– the miracle, attributed to the intercession of the Venerable Servant of God Anna Chrzanowska, Lay woman; who was born on October 7, 1902 in Warsaw (Poland) and died on April 29, 1973 in Krakow (Poland);
– the martyrdom of the Servant of God Jesús Emilio Jaramillo Monsalve, of the Institute for the Foreign Missions of Yarumal, Bishop of Arauca; who was killed in hatred of the Faith in 1989 near Fortul (Colombia);
– the martyrdom of the Servant of God Peter Ramírez Ramos, diocesan priest; who was killed in hatred of the Faith on April 10, 1948 in Armero (Colombia);
– the heroic virtues of the Servant of God Ismael Perdomo, Archbishop of Bogotá; born February 22, 1872 in El Gigante (Colombia) and died on June 3, 1950 in Bogotá (Colombia);
– the heroic virtues of the Servant of God Luigi Kosiba (born Peter), Lay professor of the Order of Friars Minor; born on June 29, 1855 in Libusza (Poland) and died on January 4, 1939 in Wieliczka (Poland);
– the heroic virtues of the Servant of God Paola of Jesus Gil Cano, Foundress of the Congregation of the Franciscan Sisters of the Most Pure Conception; born February 2, 1849 in Vera (Spain) and died on January 18, 1913 in Murcia (Spain);
– the heroic virtues of the Servant of God Mary Elizabeth Mazza, Foundress of the Institute of the Little Apostle Sisters of Christian Schools; born January 21, 1886 in Martinengo (Italy) and died August 29, 1950 in Bergamo (Italy);
– the heroic virtues of the Servant of God, Mary Crucified of Divine Love (born Maria Gargani), Foundress of the Congregation of the Apostles of the Sacred Heart; born December 23, 1892 in Morra Irpino (today Morra De Sanctis, Italy) and died on 23 May 1973 in Naples (Italy).
(from Vatican Radio)…
(Vatican Radio) Pope Francis has sent a Message to the heads of the Group of 20 nations, who are gathered in Hamburg, Germany from July 7-8.
Addressed directly to German Chancellor Angela Merkel, the Message details four principles of action, which the Holy Father offers as guides for the building of fraternal, just and peaceful societies: time is greater than space; unity prevails over conflict; realities are more important than ideas; and the whole is greater than the part .
Pope Francis expresses the hope that those four principles – drawn from his Apostolic Exhortation, Evangelii gaudium – might also serve as an aid to reflection for the Hamburg meeting and for the assessment of its outcome.
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The Holy Father’s reflections touch on several pressing issues, including the ongoing migration crisis.
“In the minds and hearts of government leaders, and at every phase of the enactment of political measures, there is a need to give absolute priority to the poor, refugees, the suffering, evacuees and the excluded, without distinction of nation, race, religion or culture, and to reject armed conflicts,” Pope Francis writes.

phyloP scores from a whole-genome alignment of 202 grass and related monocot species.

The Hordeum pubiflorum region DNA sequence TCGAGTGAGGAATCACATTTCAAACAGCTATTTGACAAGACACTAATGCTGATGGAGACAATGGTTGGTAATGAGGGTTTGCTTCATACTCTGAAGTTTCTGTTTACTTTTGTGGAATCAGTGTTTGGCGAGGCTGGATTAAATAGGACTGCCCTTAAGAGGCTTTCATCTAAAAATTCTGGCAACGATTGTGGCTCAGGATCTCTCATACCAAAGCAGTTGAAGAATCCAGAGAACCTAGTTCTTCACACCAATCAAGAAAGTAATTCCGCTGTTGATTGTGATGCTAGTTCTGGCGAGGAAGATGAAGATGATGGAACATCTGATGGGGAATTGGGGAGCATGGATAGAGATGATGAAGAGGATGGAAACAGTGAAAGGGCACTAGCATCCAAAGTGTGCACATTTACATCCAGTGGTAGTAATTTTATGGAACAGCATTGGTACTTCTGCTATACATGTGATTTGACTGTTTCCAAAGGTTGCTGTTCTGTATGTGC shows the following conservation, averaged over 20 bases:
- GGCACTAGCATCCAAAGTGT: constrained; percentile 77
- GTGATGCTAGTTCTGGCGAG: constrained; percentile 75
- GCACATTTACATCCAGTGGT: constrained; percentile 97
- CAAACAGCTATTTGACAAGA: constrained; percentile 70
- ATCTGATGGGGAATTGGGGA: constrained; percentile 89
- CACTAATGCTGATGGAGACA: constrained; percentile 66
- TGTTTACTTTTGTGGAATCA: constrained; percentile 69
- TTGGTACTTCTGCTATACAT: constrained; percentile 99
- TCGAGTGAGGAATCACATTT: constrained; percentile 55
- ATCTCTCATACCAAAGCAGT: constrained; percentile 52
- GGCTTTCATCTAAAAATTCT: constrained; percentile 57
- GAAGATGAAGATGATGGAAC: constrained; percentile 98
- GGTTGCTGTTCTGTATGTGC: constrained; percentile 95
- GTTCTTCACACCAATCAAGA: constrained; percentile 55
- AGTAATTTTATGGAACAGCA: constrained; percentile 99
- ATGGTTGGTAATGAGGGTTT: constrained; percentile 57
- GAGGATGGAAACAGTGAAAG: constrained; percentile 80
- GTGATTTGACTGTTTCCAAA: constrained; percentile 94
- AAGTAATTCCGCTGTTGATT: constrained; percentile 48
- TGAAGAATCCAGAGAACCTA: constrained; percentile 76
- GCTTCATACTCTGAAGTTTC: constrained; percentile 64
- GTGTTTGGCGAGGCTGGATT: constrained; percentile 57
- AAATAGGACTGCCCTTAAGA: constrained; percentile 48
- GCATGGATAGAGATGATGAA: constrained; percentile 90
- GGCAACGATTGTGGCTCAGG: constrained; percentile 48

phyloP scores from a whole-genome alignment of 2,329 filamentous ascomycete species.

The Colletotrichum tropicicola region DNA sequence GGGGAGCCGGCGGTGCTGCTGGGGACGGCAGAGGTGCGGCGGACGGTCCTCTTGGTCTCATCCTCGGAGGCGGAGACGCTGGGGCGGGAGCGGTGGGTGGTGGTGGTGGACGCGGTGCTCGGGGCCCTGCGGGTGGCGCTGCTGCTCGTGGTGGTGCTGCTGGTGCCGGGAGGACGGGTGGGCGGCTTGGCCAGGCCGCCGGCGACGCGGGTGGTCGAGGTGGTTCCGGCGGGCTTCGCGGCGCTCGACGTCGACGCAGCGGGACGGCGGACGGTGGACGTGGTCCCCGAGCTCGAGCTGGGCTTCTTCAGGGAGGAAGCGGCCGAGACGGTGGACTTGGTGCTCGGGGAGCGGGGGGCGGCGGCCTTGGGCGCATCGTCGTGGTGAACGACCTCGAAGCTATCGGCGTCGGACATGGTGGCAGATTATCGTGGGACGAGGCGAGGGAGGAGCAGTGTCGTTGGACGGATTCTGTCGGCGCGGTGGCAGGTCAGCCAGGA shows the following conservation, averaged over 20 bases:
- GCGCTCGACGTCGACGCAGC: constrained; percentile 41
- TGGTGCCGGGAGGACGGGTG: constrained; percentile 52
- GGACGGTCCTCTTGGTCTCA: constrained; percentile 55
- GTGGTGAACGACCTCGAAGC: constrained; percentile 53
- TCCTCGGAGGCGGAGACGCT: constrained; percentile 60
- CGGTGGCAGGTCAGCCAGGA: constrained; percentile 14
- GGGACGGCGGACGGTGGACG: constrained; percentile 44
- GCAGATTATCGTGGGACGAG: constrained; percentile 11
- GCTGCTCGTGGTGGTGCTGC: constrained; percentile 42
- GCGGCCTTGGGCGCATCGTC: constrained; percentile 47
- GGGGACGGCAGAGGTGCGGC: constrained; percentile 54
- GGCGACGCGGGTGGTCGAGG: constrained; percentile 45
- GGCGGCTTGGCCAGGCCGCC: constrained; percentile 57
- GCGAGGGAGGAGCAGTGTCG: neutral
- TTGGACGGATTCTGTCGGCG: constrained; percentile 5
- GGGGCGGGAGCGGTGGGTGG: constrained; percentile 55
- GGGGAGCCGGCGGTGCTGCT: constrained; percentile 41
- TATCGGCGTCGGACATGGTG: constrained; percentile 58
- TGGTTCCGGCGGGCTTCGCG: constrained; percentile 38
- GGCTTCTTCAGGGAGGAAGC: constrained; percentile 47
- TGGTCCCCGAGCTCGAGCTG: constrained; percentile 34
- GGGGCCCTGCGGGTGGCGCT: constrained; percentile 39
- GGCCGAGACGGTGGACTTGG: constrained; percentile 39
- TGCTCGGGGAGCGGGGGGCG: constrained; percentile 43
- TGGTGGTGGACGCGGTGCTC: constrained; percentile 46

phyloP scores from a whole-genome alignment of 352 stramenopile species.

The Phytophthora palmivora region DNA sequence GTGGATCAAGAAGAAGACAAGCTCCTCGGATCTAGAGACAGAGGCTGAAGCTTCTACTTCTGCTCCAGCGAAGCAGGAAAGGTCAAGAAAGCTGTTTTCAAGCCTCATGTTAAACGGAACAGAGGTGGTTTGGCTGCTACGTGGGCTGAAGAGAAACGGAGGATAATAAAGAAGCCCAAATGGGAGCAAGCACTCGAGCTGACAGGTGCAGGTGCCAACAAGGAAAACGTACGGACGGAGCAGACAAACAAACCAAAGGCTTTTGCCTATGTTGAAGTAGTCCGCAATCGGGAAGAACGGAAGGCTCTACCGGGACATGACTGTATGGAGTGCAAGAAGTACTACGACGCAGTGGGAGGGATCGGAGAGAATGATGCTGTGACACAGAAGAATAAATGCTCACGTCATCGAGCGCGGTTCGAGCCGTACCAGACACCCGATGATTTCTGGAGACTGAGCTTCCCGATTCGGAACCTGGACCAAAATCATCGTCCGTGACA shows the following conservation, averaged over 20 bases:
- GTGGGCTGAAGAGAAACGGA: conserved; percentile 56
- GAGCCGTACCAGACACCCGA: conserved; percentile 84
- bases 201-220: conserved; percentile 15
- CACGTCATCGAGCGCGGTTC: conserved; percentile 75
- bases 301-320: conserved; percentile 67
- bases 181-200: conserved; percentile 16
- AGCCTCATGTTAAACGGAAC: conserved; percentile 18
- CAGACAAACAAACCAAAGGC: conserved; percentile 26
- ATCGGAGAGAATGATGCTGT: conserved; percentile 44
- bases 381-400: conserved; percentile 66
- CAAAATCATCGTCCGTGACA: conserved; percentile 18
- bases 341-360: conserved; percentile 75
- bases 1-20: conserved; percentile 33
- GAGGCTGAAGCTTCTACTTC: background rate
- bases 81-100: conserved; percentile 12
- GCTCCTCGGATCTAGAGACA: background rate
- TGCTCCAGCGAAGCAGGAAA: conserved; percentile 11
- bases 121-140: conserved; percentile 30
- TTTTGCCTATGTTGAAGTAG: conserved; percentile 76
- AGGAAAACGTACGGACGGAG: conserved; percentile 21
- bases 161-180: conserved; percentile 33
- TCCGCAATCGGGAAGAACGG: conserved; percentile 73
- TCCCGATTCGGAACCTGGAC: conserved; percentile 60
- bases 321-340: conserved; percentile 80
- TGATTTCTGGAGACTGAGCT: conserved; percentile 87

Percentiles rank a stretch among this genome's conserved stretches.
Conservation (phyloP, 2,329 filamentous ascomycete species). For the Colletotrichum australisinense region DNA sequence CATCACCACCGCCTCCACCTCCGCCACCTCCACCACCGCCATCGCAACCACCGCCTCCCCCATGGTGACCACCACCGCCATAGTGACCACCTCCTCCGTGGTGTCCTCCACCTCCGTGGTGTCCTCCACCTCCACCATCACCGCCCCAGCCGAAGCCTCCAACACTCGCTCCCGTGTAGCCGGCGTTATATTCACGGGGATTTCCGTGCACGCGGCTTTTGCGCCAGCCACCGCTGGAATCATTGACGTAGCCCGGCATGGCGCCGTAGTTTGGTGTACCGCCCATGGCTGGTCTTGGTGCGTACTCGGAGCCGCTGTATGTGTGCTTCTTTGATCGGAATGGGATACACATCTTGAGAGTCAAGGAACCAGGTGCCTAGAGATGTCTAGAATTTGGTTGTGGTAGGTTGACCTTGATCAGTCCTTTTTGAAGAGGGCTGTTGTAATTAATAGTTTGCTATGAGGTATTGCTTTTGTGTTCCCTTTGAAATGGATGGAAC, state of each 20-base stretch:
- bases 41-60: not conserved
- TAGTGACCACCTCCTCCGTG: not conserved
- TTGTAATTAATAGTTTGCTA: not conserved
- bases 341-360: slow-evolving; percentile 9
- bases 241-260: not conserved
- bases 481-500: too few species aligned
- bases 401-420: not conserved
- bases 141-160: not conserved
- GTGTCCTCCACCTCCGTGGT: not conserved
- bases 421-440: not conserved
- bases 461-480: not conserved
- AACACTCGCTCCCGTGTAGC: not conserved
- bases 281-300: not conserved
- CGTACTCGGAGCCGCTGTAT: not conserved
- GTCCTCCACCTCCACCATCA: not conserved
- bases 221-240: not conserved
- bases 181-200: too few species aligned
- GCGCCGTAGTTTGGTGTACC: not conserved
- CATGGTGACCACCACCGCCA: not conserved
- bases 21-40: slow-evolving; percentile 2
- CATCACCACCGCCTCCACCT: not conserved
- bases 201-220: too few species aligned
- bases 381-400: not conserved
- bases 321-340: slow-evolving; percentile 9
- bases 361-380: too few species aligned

The Holy Father also addresses the situation in South Sudan, the Lake Chad basin, the Horn of Africa and Yemen, where thirty million people are lacking the food and water needed to survive, writing, “A commitment to meet these situations with urgency and to provide immediate support to those peoples will be a sign of the seriousness and sincerity of the mid-term commitment to reforming the world economy and a guarantee of its sound development.”
Writing on the ever-present threat and reality of conflict in the world, the Holy Father recalls the upcoming hundredth anniversary of Pope Benedict XV’s Letter to the Leaders of the Warring Peoples , asking that the world put an end to all these “useless slaughters . [Emphasis in original] ”
“War,” Pope Francis writes, “is never a solution.”
Pope Francis goes on to write of the urgent need to overcome ideological divides.
“The fateful ideologies of the first half of the twentieth century have been replaced by new ideologies of absolute market autonomy and financial speculation,” he writes.
Calling for a recovery of, “a sound and prudent pragmatism, guided by the primacy of the human being and the attempt to integrate and coordinate diverse and at times opposed realities, on the basis of respect for each and every citizen,” which was the hallmark of, “the significant political and economic achievements of the past century,” the Holy Father prays that the Hamburg Summit may be illumined by the example of those European and world leaders who consistently gave pride of place to dialogue and the quest of common solutions, especially Schuman, De Gasperi, Adenauer, and Monnet.
“Problems, Pope Francis goes on to write, “need to be resolved concretely and with due attention to their specificity, but such solutions, to be lasting, cannot neglect a broader vision. They must likewise consider eventual repercussions on all countries and their citizens, while respecting the views and opinions of the latter.”
He then repeats the warning that Benedict XVI addressed to the G20 London Summit in 2009, to the effect that the states and individuals whose voices are weakest on the world political scene, are precisely the ones who suffer most from the harmful effects of economic crises for which they bear little or no responsibility, and that this great majority, which in economic terms counts for only 10% of the whole, is the portion of humanity that has the greatest potential to contribute to the progress of everyone.
“Consequently,” he writes, “there is need to make constant reference to the United Nations, its programmes and associated agencies, and regional organizations, to respect and honour international treaties, and to continue promoting a multilateral approach, so that solutions can be truly universal and lasting, for the benefit of all.”
(from Vatican Radio)…